The 2023 housing market was nothing short of remarkable.
Mortgage interest rates kept climbing. The higher they went, the more buyers were priced out, especially first-timers. Meanwhile, the housing shortage didn’t improve as the higher rates resulted in more would-be sellers deciding to stay put and hold onto their low mortgage rates.
Not surprisingly, the number of existing-home sales dropped in 2023 as the market contracted. Sales fell nearly 19.1% from 2022 and about 33.5% from 2021, according to Realtor.com.
2023 is on track to have the fewest existing-home sales since 1995! That’s despite all of the pent-up demand from aspiring buyers eager to get into a home of their own.
So what happened in 2023 that caused all this turmoil with housing? Let’s look back on the changes the defined the year.
High mortgage rates paralyzed the market
The high mortgage rates that wreaked havoc on the housing market were a byproduct of the U.S. Federal Reserve hiking up its short-term interest rates to combat inflation. When the Fed jacked up its rates, mortgage rates generally followed, although they were volatile throughout 2023.
The year kicked off with mortgage rates in the mid-6% range, according to data from Optimal Blue. That was a promising start to the new year as rates had topped 7% in fall 2022 before coming down.
But that relief was short-lived. By early March of 2023, rates had passed 7% once again. They moved up and down throughout the year and topped out at nearly 8% at the end of October.
This was when the Federal Reserve finally became optimistic about inflation and decided to pause their aggressive rate-hiking policy. The bond markets reacted favorably to this news, and mortgage rates finally started to trickle down.
Rates dropped even more in December after it was announced that several cuts to the fed funds rate are anticipated in 2024. As of the publishing of this article, the average 30-year fixed rate is nearly 6.5% according to data from Optimal Blue.
New listings dried up
As rates continued to climb, the number of existing homes going up for sale fell dramatically.
This contributed to what many call the “lock-in effect”. Today’s homeowners have such low mortgage rates that they either won’t sell or they simply can’t sell and take on a more expensive housing payment at a higher rate.
And this isn’t just a small number of homeowners. Nearly two-thirds of all mortgages out there today have an interest rate below 4%, and nearly a quarter have a mortgage rate below 3%. Most of these homeowners will not budge and will continue to enjoy their low, fixed-rate mortgage for many years to come.
Home prices hit all-time highs once again
Many housing experts thought that 2023 was going to be the year that home prices finally tumbled down. They had risen so much over the past few years and, combined with higher mortgage rates, they strained the budgets of buyers.
But while the double-digit price increases experienced during the COVID-19 pandemic came to an end, prices this year still edged up.
The median home price dared to go up 2.1% year over year, to $428,000 in 2023. (The data is from January through November using the most recent Realtor.com listing data.) That’s a new record.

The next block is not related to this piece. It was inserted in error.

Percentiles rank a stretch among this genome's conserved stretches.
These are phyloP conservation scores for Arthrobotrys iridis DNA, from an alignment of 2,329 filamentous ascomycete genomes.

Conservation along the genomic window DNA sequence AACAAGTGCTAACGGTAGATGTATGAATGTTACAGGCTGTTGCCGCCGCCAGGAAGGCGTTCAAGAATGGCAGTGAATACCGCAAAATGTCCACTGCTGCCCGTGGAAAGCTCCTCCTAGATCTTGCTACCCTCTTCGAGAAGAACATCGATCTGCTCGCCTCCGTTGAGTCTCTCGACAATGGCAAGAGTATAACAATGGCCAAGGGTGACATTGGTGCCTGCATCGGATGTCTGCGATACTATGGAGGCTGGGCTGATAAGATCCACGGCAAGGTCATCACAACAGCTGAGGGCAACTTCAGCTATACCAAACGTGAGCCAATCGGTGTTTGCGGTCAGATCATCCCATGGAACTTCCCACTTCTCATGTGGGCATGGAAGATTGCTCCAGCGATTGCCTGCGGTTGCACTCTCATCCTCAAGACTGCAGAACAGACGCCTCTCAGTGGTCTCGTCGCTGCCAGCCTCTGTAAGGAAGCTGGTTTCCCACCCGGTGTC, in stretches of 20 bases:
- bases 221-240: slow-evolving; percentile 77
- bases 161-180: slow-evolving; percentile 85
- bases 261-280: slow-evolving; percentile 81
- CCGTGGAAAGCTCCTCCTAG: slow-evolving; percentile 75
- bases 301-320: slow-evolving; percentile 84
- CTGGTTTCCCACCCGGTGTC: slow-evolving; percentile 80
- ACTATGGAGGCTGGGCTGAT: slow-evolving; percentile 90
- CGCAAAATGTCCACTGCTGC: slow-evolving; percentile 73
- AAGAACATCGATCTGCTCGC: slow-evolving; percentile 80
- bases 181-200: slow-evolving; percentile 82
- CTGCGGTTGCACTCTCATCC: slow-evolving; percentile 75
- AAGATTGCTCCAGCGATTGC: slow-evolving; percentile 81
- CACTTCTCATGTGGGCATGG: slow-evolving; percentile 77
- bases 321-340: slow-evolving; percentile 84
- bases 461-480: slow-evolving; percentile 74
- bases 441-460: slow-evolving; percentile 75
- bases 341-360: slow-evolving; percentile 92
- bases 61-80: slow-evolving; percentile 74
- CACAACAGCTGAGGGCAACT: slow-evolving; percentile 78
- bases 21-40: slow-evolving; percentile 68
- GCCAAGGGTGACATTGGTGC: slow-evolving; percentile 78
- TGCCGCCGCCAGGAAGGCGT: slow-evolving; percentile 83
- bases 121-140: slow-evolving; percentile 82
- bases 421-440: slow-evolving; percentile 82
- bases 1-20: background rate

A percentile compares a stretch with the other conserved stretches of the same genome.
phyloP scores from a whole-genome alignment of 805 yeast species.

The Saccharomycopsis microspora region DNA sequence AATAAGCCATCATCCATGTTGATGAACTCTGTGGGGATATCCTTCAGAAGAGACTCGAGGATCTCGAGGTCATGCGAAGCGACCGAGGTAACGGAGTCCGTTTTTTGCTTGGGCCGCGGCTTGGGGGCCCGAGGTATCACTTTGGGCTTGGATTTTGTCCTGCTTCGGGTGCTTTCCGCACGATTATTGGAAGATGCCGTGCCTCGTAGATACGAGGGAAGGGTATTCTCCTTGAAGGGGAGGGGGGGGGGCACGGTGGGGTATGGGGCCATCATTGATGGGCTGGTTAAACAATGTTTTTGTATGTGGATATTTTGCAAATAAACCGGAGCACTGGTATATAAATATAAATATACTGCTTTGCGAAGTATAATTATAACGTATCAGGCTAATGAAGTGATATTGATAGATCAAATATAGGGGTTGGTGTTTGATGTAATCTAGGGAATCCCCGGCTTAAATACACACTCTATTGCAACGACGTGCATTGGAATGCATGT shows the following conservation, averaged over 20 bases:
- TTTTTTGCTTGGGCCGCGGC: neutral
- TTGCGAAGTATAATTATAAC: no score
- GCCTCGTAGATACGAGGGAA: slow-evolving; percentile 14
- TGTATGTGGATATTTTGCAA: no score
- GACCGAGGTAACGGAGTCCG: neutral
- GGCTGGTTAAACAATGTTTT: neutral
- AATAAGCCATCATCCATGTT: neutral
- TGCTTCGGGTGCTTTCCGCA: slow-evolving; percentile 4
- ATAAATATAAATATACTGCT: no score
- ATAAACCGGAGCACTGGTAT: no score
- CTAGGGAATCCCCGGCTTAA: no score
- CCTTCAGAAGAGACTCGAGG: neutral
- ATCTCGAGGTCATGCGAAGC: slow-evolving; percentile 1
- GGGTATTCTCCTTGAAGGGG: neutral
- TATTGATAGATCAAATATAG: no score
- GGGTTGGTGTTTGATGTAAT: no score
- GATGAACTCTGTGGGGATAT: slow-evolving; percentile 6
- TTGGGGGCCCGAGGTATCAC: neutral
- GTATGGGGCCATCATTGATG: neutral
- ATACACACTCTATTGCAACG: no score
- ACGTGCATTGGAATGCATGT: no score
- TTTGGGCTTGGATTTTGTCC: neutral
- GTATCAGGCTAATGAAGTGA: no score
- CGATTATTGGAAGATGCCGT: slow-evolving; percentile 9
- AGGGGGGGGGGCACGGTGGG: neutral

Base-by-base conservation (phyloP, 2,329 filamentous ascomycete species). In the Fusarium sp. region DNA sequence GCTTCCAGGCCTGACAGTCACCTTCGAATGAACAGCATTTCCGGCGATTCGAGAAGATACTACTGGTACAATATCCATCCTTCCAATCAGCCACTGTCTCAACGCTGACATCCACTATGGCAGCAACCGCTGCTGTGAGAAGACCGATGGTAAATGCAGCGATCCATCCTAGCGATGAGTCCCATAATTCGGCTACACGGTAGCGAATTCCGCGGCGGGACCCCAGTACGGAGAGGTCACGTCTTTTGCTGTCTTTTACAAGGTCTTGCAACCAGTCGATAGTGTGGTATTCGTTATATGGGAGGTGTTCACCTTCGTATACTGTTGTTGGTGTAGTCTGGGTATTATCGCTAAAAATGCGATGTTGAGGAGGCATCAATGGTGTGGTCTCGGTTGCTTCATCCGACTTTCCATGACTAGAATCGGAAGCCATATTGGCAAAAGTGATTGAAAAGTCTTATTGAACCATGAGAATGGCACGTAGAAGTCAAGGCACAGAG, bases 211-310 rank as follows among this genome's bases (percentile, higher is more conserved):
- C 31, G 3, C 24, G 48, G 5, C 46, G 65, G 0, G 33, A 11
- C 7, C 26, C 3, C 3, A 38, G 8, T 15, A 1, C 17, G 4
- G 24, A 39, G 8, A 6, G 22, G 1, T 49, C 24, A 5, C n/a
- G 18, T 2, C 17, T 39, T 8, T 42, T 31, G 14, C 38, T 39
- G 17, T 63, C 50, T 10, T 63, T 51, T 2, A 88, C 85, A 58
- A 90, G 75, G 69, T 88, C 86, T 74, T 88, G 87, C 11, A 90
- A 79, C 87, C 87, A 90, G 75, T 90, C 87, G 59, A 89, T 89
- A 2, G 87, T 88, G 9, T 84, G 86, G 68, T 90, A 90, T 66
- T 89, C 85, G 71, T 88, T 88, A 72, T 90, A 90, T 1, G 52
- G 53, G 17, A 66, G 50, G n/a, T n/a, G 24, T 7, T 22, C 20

That’s because buyers were still forced to compete for a very limited supply of homes for sale. So when a move-in ready home in a desirable area came on the market at a relatively affordable price, buyers bid up the price in multiple-offer situations.
Prices started at a median of $403,333 in January and steadily rose in the first half of the year. They peaked at $445,000 in June. As they often do in the colder months, prices fell and hit $420,000 by November, according to the most recent Realtor.com data.
First-time homebuyers were affected the most by the combination of high prices and mortgage rates. They couldn’t use the proceeds from a previous sale to finance the next one. And as they tend to be younger, they often don’t yet earn the higher salaries that could help them compete with repeat buyers and investors.
New home construction continued to fall behind
New construction increasingly became a lead player in the 2023 housing market. Too bad there wasn’t enough of it to go around.
When buyers couldn’t find homes on the resale market, they turned to the builders who found ways to put up smaller, more affordable homes this year. Many of the larger builders were able to contribute to buyers’ closing costs, offer upgrades, and buy down mortgage rates (for either the first few years of a buyers’ loan or the full term).
However, the number of housing starts dropped about 10% in 2023 compared with the previous year, according to the National Association of Home Builders. (Housing starts are a measure of homes that builders have begun construction on but have not yet completed.)
Builders began 2023 strong but waned in the second half of the year.
The number of new apartment buildings going up also dipped as higher interest rates made it harder for builders to obtain financing in the second half of the year. Apartment construction remained strong in the outer suburbs and rural markets, but it fell in big cities and was flat in close-in suburbs.
What’s in store for 2024?
We may be in the thick of winter, but many homebuyers and sellers are starting to have warm thoughts about the housing market. That’s because, looking ahead, market indicators suggest we’ll see increased activity thanks to lower mortgage rates. Yet home prices remain high and inventory levels are tight in many markets.
How will the first part of 2024 shake out when it comes to rates, prices, sales activity and more? Keep a look out for our 2024 Housing Market Predictions to be released next month!